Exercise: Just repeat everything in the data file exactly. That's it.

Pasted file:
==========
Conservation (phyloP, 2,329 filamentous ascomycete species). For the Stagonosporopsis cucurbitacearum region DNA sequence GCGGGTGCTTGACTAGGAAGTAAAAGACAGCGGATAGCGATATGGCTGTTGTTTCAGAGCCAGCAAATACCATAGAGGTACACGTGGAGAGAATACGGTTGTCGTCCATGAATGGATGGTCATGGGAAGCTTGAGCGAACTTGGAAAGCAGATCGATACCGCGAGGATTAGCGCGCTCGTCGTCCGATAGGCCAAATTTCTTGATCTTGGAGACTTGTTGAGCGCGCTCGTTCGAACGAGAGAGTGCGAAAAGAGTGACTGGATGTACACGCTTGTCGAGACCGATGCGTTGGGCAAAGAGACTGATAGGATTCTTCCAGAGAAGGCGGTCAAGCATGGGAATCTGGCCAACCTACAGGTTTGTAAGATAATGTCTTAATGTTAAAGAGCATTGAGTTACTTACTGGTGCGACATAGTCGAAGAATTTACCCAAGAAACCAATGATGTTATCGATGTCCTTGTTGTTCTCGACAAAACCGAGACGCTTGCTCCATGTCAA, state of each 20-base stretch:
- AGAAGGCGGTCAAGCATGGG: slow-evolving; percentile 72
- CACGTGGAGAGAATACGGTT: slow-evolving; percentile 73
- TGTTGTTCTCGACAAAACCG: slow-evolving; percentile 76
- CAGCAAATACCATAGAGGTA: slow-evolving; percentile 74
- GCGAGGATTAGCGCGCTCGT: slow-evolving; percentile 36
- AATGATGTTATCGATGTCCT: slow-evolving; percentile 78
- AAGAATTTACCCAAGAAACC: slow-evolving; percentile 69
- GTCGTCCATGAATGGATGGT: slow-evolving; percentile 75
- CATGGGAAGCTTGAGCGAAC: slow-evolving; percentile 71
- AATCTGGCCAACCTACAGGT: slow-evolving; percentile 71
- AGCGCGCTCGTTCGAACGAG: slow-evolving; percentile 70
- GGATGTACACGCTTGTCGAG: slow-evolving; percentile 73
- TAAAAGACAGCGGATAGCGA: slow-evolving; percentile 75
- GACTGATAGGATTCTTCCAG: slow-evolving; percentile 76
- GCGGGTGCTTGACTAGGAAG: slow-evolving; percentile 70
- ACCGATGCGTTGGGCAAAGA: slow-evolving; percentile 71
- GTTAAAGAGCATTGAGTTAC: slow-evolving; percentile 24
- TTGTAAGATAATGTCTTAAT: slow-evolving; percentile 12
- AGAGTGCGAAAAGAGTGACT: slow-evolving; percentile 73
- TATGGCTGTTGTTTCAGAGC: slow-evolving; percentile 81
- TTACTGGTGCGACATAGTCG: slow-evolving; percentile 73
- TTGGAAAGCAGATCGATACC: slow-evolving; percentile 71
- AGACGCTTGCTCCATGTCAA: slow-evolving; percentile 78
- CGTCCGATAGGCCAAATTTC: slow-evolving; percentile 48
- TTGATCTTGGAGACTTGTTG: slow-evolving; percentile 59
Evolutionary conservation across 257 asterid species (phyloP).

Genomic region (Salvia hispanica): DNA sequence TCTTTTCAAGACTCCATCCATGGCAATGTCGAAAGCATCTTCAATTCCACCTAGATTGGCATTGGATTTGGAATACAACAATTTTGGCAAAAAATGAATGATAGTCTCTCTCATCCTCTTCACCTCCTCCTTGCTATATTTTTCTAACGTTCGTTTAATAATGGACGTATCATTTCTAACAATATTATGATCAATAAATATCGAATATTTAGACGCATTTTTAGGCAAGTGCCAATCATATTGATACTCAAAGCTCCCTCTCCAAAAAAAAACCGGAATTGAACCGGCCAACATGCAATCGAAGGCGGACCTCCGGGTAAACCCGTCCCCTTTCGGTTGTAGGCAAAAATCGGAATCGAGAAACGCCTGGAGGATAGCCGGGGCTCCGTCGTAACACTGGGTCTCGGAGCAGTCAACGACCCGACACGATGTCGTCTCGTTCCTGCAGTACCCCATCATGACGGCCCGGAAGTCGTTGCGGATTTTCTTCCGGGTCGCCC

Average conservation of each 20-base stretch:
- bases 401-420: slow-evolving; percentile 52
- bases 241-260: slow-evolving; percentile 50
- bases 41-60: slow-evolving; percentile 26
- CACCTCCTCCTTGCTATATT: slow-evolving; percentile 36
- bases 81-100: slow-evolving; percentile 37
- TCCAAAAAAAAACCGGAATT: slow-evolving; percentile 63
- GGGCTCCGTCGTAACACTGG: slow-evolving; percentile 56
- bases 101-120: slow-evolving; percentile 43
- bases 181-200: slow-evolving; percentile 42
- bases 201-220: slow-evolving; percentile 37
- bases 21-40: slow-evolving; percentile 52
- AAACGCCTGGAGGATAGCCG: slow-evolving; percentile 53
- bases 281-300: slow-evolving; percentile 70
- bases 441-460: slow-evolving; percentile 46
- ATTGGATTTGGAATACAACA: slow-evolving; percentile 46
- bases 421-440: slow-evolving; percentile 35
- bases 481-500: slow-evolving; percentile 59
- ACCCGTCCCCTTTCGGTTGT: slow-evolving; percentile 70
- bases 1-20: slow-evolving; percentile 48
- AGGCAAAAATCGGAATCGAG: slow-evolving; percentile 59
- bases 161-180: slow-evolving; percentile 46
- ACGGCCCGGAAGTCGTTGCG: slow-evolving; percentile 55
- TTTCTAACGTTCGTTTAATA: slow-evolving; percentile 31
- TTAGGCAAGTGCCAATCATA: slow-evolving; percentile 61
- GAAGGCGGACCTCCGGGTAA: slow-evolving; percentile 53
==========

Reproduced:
Conservation (phyloP, 2,329 filamentous ascomycete species). For the Stagonosporopsis cucurbitacearum region DNA sequence GCGGGTGCTTGACTAGGAAGTAAAAGACAGCGGATAGCGATATGGCTGTTGTTTCAGAGCCAGCAAATACCATAGAGGTACACGTGGAGAGAATACGGTTGTCGTCCATGAATGGATGGTCATGGGAAGCTTGAGCGAACTTGGAAAGCAGATCGATACCGCGAGGATTAGCGCGCTCGTCGTCCGATAGGCCAAATTTCTTGATCTTGGAGACTTGTTGAGCGCGCTCGTTCGAACGAGAGAGTGCGAAAAGAGTGACTGGATGTACACGCTTGTCGAGACCGATGCGTTGGGCAAAGAGACTGATAGGATTCTTCCAGAGAAGGCGGTCAAGCATGGGAATCTGGCCAACCTACAGGTTTGTAAGATAATGTCTTAATGTTAAAGAGCATTGAGTTACTTACTGGTGCGACATAGTCGAAGAATTTACCCAAGAAACCAATGATGTTATCGATGTCCTTGTTGTTCTCGACAAAACCGAGACGCTTGCTCCATGTCAA, state of each 20-base stretch:
- AGAAGGCGGTCAAGCATGGG: slow-evolving; percentile 72
- CACGTGGAGAGAATACGGTT: slow-evolving; percentile 73
- TGTTGTTCTCGACAAAACCG: slow-evolving; percentile 76
- CAGCAAATACCATAGAGGTA: slow-evolving; percentile 74
- GCGAGGATTAGCGCGCTCGT: slow-evolving; percentile 36
- AATGATGTTATCGATGTCCT: slow-evolving; percentile 78
- AAGAATTTACCCAAGAAACC: slow-evolving; percentile 69
- GTCGTCCATGAATGGATGGT: slow-evolving; percentile 75
- CATGGGAAGCTTGAGCGAAC: slow-evolving; percentile 71
- AATCTGGCCAACCTACAGGT: slow-evolving; percentile 71
- AGCGCGCTCGTTCGAACGAG: slow-evolving; percentile 70
- GGATGTACACGCTTGTCGAG: slow-evolving; percentile 73
- TAAAAGACAGCGGATAGCGA: slow-evolving; percentile 75
- GACTGATAGGATTCTTCCAG: slow-evolving; percentile 76
- GCGGGTGCTTGACTAGGAAG: slow-evolving; percentile 70
- ACCGATGCGTTGGGCAAAGA: slow-evolving; percentile 71
- GTTAAAGAGCATTGAGTTAC: slow-evolving; percentile 24
- TTGTAAGATAATGTCTTAAT: slow-evolving; percentile 12
- AGAGTGCGAAAAGAGTGACT: slow-evolving; percentile 73
- TATGGCTGTTGTTTCAGAGC: slow-evolving; percentile 81
- TTACTGGTGCGACATAGTCG: slow-evolving; percentile 73
- TTGGAAAGCAGATCGATACC: slow-evolving; percentile 71
- AGACGCTTGCTCCATGTCAA: slow-evolving; percentile 78
- CGTCCGATAGGCCAAATTTC: slow-evolving; percentile 48
- TTGATCTTGGAGACTTGTTG: slow-evolving; percentile 59
Evolutionary conservation across 257 asterid species (phyloP).

Genomic region (Salvia hispanica): DNA sequence TCTTTTCAAGACTCCATCCATGGCAATGTCGAAAGCATCTTCAATTCCACCTAGATTGGCATTGGATTTGGAATACAACAATTTTGGCAAAAAATGAATGATAGTCTCTCTCATCCTCTTCACCTCCTCCTTGCTATATTTTTCTAACGTTCGTTTAATAATGGACGTATCATTTCTAACAATATTATGATCAATAAATATCGAATATTTAGACGCATTTTTAGGCAAGTGCCAATCATATTGATACTCAAAGCTCCCTCTCCAAAAAAAAACCGGAATTGAACCGGCCAACATGCAATCGAAGGCGGACCTCCGGGTAAACCCGTCCCCTTTCGGTTGTAGGCAAAAATCGGAATCGAGAAACGCCTGGAGGATAGCCGGGGCTCCGTCGTAACACTGGGTCTCGGAGCAGTCAACGACCCGACACGATGTCGTCTCGTTCCTGCAGTACCCCATCATGACGGCCCGGAAGTCGTTGCGGATTTTCTTCCGGGTCGCCC

Average conservation of each 20-base stretch:
- bases 401-420: slow-evolving; percentile 52
- bases 241-260: slow-evolving; percentile 50
- bases 41-60: slow-evolving; percentile 26
- CACCTCCTCCTTGCTATATT: slow-evolving; percentile 36
- bases 81-100: slow-evolving; percentile 37
- TCCAAAAAAAAACCGGAATT: slow-evolving; percentile 63
- GGGCTCCGTCGTAACACTGG: slow-evolving; percentile 56
- bases 101-120: slow-evolving; percentile 43
- bases 181-200: slow-evolving; percentile 42
- bases 201-220: slow-evolving; percentile 37
- bases 21-40: slow-evolving; percentile 52
- AAACGCCTGGAGGATAGCCG: slow-evolving; percentile 53
- bases 281-300: slow-evolving; percentile 70
- bases 441-460: slow-evolving; percentile 46
- ATTGGATTTGGAATACAACA: slow-evolving; percentile 46
- bases 421-440: slow-evolving; percentile 35
- bases 481-500: slow-evolving; percentile 59
- ACCCGTCCCCTTTCGGTTGT: slow-evolving; percentile 70
- bases 1-20: slow-evolving; percentile 48
- AGGCAAAAATCGGAATCGAG: slow-evolving; percentile 59
- bases 161-180: slow-evolving; percentile 46
- ACGGCCCGGAAGTCGTTGCG: slow-evolving; percentile 55
- TTTCTAACGTTCGTTTAATA: slow-evolving; percentile 31
- TTAGGCAAGTGCCAATCATA: slow-evolving; percentile 61
- GAAGGCGGACCTCCGGGTAA: slow-evolving; percentile 53